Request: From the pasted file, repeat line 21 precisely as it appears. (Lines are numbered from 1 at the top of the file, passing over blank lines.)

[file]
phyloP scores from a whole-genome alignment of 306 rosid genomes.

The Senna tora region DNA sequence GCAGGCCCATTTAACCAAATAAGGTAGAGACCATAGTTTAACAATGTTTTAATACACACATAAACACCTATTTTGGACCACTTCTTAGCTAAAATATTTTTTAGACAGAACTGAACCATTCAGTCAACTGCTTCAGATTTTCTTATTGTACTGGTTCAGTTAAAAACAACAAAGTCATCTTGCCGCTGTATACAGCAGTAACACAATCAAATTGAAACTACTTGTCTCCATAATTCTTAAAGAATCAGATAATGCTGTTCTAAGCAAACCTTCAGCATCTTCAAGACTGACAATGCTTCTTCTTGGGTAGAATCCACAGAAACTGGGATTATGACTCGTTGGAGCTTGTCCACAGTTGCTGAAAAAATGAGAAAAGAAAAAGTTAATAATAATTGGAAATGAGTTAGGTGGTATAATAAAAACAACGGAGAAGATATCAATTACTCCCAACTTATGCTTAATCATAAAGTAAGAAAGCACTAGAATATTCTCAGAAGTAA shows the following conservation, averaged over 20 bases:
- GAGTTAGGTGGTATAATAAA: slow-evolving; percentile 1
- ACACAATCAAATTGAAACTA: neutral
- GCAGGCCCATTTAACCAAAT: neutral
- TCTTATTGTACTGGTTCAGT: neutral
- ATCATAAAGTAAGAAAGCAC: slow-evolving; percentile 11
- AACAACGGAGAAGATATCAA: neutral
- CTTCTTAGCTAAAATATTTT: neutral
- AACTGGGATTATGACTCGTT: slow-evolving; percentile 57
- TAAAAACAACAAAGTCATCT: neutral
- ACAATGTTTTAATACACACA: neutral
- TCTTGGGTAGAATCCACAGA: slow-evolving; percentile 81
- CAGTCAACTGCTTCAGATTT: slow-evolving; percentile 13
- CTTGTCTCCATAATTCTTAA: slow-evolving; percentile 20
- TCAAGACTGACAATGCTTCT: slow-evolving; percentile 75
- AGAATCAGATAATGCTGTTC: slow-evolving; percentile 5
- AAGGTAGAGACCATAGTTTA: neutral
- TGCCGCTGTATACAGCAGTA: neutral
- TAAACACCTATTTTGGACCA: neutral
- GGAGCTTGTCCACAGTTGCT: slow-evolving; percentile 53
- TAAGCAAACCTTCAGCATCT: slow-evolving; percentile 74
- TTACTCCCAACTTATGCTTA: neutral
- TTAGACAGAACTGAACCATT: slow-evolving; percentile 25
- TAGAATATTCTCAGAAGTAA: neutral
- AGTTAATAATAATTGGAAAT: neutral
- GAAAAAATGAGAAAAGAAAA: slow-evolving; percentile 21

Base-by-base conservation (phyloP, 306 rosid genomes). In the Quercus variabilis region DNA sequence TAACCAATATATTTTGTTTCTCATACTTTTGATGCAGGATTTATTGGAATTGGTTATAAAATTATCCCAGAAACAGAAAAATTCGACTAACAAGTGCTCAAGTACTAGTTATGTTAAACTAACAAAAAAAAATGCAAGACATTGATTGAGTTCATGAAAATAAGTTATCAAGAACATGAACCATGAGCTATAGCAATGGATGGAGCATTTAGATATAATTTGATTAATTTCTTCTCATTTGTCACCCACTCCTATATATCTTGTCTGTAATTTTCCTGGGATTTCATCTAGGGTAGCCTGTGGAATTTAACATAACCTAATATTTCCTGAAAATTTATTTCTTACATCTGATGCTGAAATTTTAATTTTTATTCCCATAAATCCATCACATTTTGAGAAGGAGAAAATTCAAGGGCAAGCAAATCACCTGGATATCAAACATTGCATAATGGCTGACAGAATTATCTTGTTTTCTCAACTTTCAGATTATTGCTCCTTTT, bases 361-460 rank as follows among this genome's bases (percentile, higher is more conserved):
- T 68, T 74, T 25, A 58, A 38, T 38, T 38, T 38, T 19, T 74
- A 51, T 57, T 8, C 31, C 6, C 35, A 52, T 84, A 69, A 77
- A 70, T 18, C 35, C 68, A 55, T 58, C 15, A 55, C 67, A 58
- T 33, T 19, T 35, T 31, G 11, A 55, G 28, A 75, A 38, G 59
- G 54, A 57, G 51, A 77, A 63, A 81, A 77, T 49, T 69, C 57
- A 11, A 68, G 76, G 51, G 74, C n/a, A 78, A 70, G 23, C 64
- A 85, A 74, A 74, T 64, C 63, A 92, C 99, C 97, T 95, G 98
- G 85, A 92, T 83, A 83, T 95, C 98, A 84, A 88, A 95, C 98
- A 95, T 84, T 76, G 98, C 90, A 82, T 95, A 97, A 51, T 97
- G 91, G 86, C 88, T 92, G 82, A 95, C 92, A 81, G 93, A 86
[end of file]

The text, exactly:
- GGAGCTTGTCCACAGTTGCT: slow-evolving; percentile 53